Should You Go to Graduate School After College?
This blog post is sponsored by College Ave Student Loans. As always, all opinions are my own. Thank you for supporting the brands I trust!
I liked school so much growing up that I chose to live at school. I sent myself off to a boarding school at 14 because I was so committed to a rigorous education. While most teens might dread nightly study hall, participation-based classes, and a never-ending reading list, I thrived.
This isn’t meant to be a brag. I did well in school, and I continued to do well in college, but that’s not the point I’m getting at. What I mean to say is that it’s my passion for school that’s led me to where I am now. Graduate school is in my future, and I couldn’t be more excited.
As an English major and someone who writes for a living, I’m often asked the big “Why grad school?” This is an expected question. English majors don’t always get the best reputation, especially as far as job prospects are concerned, but most of this is a misunderstanding. As I said in my post on the defense of the English major, more employers are looking to hire English majors (and my fellow liberal art friends) than ever before.
In this post, I wanted to take the time to examine some of the reasons why you should consider going to graduate school. More importantly, I’ll help you determine if it’s the best fit for you.
Increased Earning Potential
For me, this is one of the leading factors in making my decision. I’d like to say it’s all about continued learning, and while that’s a significant part of the process, it’s not the only part. Money is important. I want to know I’m making what I’m worth.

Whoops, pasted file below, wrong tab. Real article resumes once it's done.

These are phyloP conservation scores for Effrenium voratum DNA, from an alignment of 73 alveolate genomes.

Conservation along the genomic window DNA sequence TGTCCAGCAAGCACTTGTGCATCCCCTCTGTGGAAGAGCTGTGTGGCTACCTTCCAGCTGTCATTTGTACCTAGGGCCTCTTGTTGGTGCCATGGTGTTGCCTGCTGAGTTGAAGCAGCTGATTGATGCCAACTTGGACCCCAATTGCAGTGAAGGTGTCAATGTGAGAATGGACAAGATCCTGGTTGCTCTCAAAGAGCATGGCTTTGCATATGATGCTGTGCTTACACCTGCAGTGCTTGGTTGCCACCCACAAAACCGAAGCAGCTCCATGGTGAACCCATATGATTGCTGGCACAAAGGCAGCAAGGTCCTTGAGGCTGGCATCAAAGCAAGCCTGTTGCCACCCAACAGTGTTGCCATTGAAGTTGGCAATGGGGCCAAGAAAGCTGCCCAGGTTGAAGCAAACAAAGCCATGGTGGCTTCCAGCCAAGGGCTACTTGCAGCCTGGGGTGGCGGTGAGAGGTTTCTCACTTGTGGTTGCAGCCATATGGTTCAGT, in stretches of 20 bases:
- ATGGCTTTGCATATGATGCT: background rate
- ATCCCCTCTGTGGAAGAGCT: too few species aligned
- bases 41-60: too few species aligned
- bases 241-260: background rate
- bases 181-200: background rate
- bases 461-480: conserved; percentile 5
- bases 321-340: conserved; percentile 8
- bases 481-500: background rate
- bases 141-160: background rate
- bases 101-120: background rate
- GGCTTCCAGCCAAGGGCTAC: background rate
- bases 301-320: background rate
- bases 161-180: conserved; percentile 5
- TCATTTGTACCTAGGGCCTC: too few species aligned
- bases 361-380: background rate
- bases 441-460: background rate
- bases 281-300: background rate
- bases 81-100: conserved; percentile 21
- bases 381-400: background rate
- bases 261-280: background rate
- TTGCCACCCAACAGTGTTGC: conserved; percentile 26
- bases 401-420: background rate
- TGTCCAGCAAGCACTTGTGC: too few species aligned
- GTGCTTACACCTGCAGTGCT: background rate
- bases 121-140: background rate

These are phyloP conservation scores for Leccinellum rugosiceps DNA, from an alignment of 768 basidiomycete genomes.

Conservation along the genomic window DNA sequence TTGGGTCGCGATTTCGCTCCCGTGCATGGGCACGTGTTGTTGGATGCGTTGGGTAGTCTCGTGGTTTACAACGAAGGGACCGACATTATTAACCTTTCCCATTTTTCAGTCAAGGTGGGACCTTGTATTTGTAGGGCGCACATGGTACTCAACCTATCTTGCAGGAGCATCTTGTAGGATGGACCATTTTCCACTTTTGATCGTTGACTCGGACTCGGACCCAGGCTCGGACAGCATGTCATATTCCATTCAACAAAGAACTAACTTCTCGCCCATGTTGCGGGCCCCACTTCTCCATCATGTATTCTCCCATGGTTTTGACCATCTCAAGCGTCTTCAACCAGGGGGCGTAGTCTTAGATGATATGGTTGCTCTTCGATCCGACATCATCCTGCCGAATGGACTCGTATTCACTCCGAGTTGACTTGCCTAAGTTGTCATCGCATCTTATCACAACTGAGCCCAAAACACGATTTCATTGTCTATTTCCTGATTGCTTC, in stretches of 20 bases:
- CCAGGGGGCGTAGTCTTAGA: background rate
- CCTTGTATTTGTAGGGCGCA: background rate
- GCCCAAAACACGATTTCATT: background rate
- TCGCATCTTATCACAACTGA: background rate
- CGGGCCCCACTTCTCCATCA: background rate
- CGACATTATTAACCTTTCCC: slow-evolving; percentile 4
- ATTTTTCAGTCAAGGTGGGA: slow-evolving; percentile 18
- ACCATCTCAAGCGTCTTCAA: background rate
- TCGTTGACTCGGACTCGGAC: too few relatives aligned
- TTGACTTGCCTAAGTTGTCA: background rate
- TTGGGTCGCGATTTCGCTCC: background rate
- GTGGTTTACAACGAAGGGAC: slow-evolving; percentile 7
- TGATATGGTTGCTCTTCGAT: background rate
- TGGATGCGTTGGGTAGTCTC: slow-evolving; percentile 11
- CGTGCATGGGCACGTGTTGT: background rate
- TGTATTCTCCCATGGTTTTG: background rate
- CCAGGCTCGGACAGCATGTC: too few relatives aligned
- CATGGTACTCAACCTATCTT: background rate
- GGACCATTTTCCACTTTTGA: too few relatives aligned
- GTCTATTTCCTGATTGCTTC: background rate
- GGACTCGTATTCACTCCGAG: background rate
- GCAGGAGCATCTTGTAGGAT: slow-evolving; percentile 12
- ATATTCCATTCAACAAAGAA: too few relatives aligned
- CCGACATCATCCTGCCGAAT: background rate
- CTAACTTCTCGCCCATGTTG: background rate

As a freelancer who works for herself full-time, experience is everything. Because I’m so young, it’s not always easy to convince clients, especially larger businesses, to work with me. More importantly, it’s hard to convince them to pay me more. An advanced degree shows that I’m committed to my craft and that I take my work seriously.
There’s simply greater earning potential for those who have a higher degree. In fact, according to the U.S. Census Bureau, it’s a 30% difference in average annual salary between those who hold a master’s degree as opposed to those who hold a bachelor’s degree. That’s reason enough for me to keep it in my horizon.
Change in Career
When I go back to school, I won’t be pursuing an advanced English degree. As someone who’s fallen in love with marketing after college, I will probably be pursuing an MBA. This is one of the perks of an advanced degree. You have the option to specialize in anything you want, even if it’s not in your original area of study.
I’m a strong believer in being a well-rounded professional. The world needs more liberal arts majors with business skills and more business majors with liberal arts skills. I know so many people who studied something in undergrad only to enter the workforce and realize that isn’t for them.
There’s never any shame in admitting something isn’t for you. All education is something to be gained, even if it doesn’t end up contributing to your long-term career goals. A graduate degree is an opportunity to hit reset and learn something new. I know I’ll be one of the best writers in my MBA program, and it’s these differences that help me stand out.